“World Cancer Day takes place every year on 4 February and unites the world under a single theme to highlight the on-going fight against cancer. World Cancer Day aims to reduce the number of preventable deaths each year by raising cancer awareness amongst the general public and pressing governments to take further actions against the disease.” – Official World Cancer Day Guide by Union for International Cancer Control (UICC).

WCD2016_Poster_WeCanICan-Generic_web_EN_FA-724x1024This year’s theme is ‘We Can I Can’ and it is designed to highlight the fact that we can all play a part in cancer prevention and awareness. We can do this through simple changes to our diets or activity levels; or they could be larger pieces of work aimed at challenging policies and creating environmental changes. To help us all get on board and contribute UICC have produced an array of resources, which have been made available on their World Cancer Day website. One resource is a short video highlighting how and why should get involved. Another is the social media guide. This a great guide to help support the campaign through your Twitter, Facebook and Instagram accounts; but it is also a great general guide for anyone new to social media and campaigning. Why don’t you take a look at the guide and get involved.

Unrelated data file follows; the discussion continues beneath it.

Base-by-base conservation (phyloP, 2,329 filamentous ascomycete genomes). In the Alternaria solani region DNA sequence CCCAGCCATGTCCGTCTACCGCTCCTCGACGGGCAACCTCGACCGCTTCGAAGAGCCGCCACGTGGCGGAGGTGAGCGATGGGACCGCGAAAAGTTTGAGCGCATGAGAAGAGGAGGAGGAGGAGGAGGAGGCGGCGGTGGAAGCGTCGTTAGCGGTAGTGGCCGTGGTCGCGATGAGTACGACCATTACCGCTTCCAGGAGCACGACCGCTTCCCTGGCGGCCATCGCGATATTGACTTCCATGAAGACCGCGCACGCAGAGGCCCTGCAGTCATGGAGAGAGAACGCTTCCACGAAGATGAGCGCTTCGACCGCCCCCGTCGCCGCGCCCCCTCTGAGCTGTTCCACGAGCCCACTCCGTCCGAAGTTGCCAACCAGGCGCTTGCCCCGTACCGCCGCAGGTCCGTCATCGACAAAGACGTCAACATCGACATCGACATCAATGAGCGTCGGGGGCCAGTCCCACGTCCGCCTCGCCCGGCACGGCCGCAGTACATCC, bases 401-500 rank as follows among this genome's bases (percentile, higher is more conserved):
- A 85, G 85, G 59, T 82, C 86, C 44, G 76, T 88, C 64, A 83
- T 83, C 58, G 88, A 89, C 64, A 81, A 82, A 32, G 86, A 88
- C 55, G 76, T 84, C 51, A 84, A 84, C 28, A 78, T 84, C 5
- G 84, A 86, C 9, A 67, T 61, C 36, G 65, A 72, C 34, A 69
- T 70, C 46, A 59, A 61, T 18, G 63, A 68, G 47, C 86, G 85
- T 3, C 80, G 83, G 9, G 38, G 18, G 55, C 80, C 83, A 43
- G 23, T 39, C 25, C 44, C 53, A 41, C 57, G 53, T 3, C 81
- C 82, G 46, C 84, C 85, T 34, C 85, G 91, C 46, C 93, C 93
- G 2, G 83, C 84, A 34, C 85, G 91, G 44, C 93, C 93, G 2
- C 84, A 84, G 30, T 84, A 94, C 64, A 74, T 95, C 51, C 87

The Scottish Cancer Prevention Network (SCPN) will also hold their annual conference on Thursday. This is a deliberate clash which aims to show their support of the initiative and illustrate that they share the aims of World Cancer Day. The SCPN conference has a wide and varied programme and people will be tweeting throughout the day highlighting key messages and showing how they are helping the UICC and SCPN meet their aims. If you can’t make the conference why don’t you take a look at the programme and tweet some questions for the speakers via @TheSCPN, or take a look at the other areas of the SCPN website for some cooking inspiration, information about current initiatives and campaigns, and to join the network itself.

WCD_LOGO_4C.jpgAHP Scot Blog and the National AHP Lead for Cancer Rehabilitation (@DebbieProvanRD) will be showing their support of #WeCanICan on World Cancer Day. Debbie will be tweeting from the SCPN conference and AHP Scot Blog will be showcasing the range of ideas that come from the day via a storify next week. We hope you will join us in this venture and get involved. Remember #WeCanICan.

Canny Cooking: Good Nutrition Needn’t Cost The Earth

 

By Tracy Moynihan

NHS Ayrshire and Arran Health Promotion Dietitian

Cropped Toolkit 2

In 2008 NHS Ayrshire and Arran’s Health Promotion Dietetic Team received funding from Community Food and Health Scotland (CFHS) to produce the CAN (Cheap and Nutritious) Toolkit. The Toolkit began as a way of engaging low income groups in practical cooking classes which produced healthy and quick one-pot meals using fresh ingredients.